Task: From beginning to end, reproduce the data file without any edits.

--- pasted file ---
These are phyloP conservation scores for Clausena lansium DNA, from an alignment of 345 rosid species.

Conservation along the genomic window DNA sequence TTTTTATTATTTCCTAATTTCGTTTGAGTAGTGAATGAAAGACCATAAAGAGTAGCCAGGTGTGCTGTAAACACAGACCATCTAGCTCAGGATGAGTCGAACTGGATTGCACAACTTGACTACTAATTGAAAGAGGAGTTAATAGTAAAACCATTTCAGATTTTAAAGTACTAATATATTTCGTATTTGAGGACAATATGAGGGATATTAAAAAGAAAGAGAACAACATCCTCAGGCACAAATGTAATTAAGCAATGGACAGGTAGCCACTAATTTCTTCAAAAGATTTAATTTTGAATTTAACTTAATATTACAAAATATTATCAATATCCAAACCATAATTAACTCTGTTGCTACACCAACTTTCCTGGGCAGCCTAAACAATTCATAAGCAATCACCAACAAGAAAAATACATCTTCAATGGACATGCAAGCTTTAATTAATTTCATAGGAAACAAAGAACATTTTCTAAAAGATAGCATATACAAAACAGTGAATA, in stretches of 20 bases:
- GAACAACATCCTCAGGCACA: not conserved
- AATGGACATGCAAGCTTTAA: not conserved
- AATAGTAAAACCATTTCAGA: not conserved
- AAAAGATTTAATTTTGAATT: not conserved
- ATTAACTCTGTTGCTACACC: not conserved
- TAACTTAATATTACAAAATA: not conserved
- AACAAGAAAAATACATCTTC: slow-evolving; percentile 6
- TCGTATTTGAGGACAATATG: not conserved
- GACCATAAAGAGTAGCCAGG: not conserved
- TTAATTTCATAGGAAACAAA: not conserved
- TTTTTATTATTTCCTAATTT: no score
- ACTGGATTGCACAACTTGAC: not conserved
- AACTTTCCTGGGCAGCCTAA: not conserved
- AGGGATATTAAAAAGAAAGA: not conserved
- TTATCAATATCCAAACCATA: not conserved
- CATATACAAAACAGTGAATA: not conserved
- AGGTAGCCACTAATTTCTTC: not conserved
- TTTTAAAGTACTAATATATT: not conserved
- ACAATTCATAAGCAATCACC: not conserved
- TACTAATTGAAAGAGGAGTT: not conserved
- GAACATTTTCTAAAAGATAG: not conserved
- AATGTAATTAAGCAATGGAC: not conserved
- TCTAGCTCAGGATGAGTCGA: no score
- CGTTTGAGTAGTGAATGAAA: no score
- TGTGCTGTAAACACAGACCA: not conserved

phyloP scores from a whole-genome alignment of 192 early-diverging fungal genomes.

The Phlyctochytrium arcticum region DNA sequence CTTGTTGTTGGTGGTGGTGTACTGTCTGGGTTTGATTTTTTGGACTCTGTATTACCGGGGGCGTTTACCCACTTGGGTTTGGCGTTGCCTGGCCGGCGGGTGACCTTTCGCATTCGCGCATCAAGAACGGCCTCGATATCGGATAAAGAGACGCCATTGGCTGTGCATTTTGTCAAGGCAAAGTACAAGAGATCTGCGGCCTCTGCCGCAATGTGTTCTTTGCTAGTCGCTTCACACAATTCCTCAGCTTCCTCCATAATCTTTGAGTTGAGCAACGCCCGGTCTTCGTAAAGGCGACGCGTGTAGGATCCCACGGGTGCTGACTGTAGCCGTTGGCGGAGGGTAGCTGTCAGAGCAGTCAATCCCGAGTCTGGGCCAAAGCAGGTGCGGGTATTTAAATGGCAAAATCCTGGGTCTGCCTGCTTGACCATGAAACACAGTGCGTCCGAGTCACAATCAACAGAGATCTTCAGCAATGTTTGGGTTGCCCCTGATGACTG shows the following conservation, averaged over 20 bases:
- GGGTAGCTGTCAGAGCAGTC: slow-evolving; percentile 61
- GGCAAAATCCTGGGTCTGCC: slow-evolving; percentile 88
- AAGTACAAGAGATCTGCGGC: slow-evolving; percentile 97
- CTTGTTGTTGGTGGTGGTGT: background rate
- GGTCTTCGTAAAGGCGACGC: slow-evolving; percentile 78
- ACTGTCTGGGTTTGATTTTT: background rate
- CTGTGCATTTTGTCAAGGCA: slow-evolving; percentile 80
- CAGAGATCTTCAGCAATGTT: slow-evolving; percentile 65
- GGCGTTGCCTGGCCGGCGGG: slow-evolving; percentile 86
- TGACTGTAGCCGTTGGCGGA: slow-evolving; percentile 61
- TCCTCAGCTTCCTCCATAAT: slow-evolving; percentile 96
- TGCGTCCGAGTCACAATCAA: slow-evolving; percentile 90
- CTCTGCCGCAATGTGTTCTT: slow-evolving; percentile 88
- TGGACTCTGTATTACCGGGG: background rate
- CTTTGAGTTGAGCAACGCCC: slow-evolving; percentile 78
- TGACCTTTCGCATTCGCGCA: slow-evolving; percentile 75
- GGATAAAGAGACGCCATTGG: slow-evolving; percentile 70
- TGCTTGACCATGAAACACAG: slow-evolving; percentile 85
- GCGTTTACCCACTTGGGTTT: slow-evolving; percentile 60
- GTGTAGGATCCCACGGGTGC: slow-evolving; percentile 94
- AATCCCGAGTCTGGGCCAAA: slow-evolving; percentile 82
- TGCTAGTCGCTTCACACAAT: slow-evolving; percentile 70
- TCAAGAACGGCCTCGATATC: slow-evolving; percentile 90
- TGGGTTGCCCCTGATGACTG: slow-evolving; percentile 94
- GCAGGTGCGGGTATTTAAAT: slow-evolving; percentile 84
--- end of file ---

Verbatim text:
These are phyloP conservation scores for Clausena lansium DNA, from an alignment of 345 rosid species.

Conservation along the genomic window DNA sequence TTTTTATTATTTCCTAATTTCGTTTGAGTAGTGAATGAAAGACCATAAAGAGTAGCCAGGTGTGCTGTAAACACAGACCATCTAGCTCAGGATGAGTCGAACTGGATTGCACAACTTGACTACTAATTGAAAGAGGAGTTAATAGTAAAACCATTTCAGATTTTAAAGTACTAATATATTTCGTATTTGAGGACAATATGAGGGATATTAAAAAGAAAGAGAACAACATCCTCAGGCACAAATGTAATTAAGCAATGGACAGGTAGCCACTAATTTCTTCAAAAGATTTAATTTTGAATTTAACTTAATATTACAAAATATTATCAATATCCAAACCATAATTAACTCTGTTGCTACACCAACTTTCCTGGGCAGCCTAAACAATTCATAAGCAATCACCAACAAGAAAAATACATCTTCAATGGACATGCAAGCTTTAATTAATTTCATAGGAAACAAAGAACATTTTCTAAAAGATAGCATATACAAAACAGTGAATA, in stretches of 20 bases:
- GAACAACATCCTCAGGCACA: not conserved
- AATGGACATGCAAGCTTTAA: not conserved
- AATAGTAAAACCATTTCAGA: not conserved
- AAAAGATTTAATTTTGAATT: not conserved
- ATTAACTCTGTTGCTACACC: not conserved
- TAACTTAATATTACAAAATA: not conserved
- AACAAGAAAAATACATCTTC: slow-evolving; percentile 6
- TCGTATTTGAGGACAATATG: not conserved
- GACCATAAAGAGTAGCCAGG: not conserved
- TTAATTTCATAGGAAACAAA: not conserved
- TTTTTATTATTTCCTAATTT: no score
- ACTGGATTGCACAACTTGAC: not conserved
- AACTTTCCTGGGCAGCCTAA: not conserved
- AGGGATATTAAAAAGAAAGA: not conserved
- TTATCAATATCCAAACCATA: not conserved
- CATATACAAAACAGTGAATA: not conserved
- AGGTAGCCACTAATTTCTTC: not conserved
- TTTTAAAGTACTAATATATT: not conserved
- ACAATTCATAAGCAATCACC: not conserved
- TACTAATTGAAAGAGGAGTT: not conserved
- GAACATTTTCTAAAAGATAG: not conserved
- AATGTAATTAAGCAATGGAC: not conserved
- TCTAGCTCAGGATGAGTCGA: no score
- CGTTTGAGTAGTGAATGAAA: no score
- TGTGCTGTAAACACAGACCA: not conserved

phyloP scores from a whole-genome alignment of 192 early-diverging fungal genomes.

The Phlyctochytrium arcticum region DNA sequence CTTGTTGTTGGTGGTGGTGTACTGTCTGGGTTTGATTTTTTGGACTCTGTATTACCGGGGGCGTTTACCCACTTGGGTTTGGCGTTGCCTGGCCGGCGGGTGACCTTTCGCATTCGCGCATCAAGAACGGCCTCGATATCGGATAAAGAGACGCCATTGGCTGTGCATTTTGTCAAGGCAAAGTACAAGAGATCTGCGGCCTCTGCCGCAATGTGTTCTTTGCTAGTCGCTTCACACAATTCCTCAGCTTCCTCCATAATCTTTGAGTTGAGCAACGCCCGGTCTTCGTAAAGGCGACGCGTGTAGGATCCCACGGGTGCTGACTGTAGCCGTTGGCGGAGGGTAGCTGTCAGAGCAGTCAATCCCGAGTCTGGGCCAAAGCAGGTGCGGGTATTTAAATGGCAAAATCCTGGGTCTGCCTGCTTGACCATGAAACACAGTGCGTCCGAGTCACAATCAACAGAGATCTTCAGCAATGTTTGGGTTGCCCCTGATGACTG shows the following conservation, averaged over 20 bases:
- GGGTAGCTGTCAGAGCAGTC: slow-evolving; percentile 61
- GGCAAAATCCTGGGTCTGCC: slow-evolving; percentile 88
- AAGTACAAGAGATCTGCGGC: slow-evolving; percentile 97
- CTTGTTGTTGGTGGTGGTGT: background rate
- GGTCTTCGTAAAGGCGACGC: slow-evolving; percentile 78
- ACTGTCTGGGTTTGATTTTT: background rate
- CTGTGCATTTTGTCAAGGCA: slow-evolving; percentile 80
- CAGAGATCTTCAGCAATGTT: slow-evolving; percentile 65
- GGCGTTGCCTGGCCGGCGGG: slow-evolving; percentile 86
- TGACTGTAGCCGTTGGCGGA: slow-evolving; percentile 61
- TCCTCAGCTTCCTCCATAAT: slow-evolving; percentile 96
- TGCGTCCGAGTCACAATCAA: slow-evolving; percentile 90
- CTCTGCCGCAATGTGTTCTT: slow-evolving; percentile 88
- TGGACTCTGTATTACCGGGG: background rate
- CTTTGAGTTGAGCAACGCCC: slow-evolving; percentile 78
- TGACCTTTCGCATTCGCGCA: slow-evolving; percentile 75
- GGATAAAGAGACGCCATTGG: slow-evolving; percentile 70
- TGCTTGACCATGAAACACAG: slow-evolving; percentile 85
- GCGTTTACCCACTTGGGTTT: slow-evolving; percentile 60
- GTGTAGGATCCCACGGGTGC: slow-evolving; percentile 94
- AATCCCGAGTCTGGGCCAAA: slow-evolving; percentile 82
- TGCTAGTCGCTTCACACAAT: slow-evolving; percentile 70
- TCAAGAACGGCCTCGATATC: slow-evolving; percentile 90
- TGGGTTGCCCCTGATGACTG: slow-evolving; percentile 94
- GCAGGTGCGGGTATTTAAAT: slow-evolving; percentile 84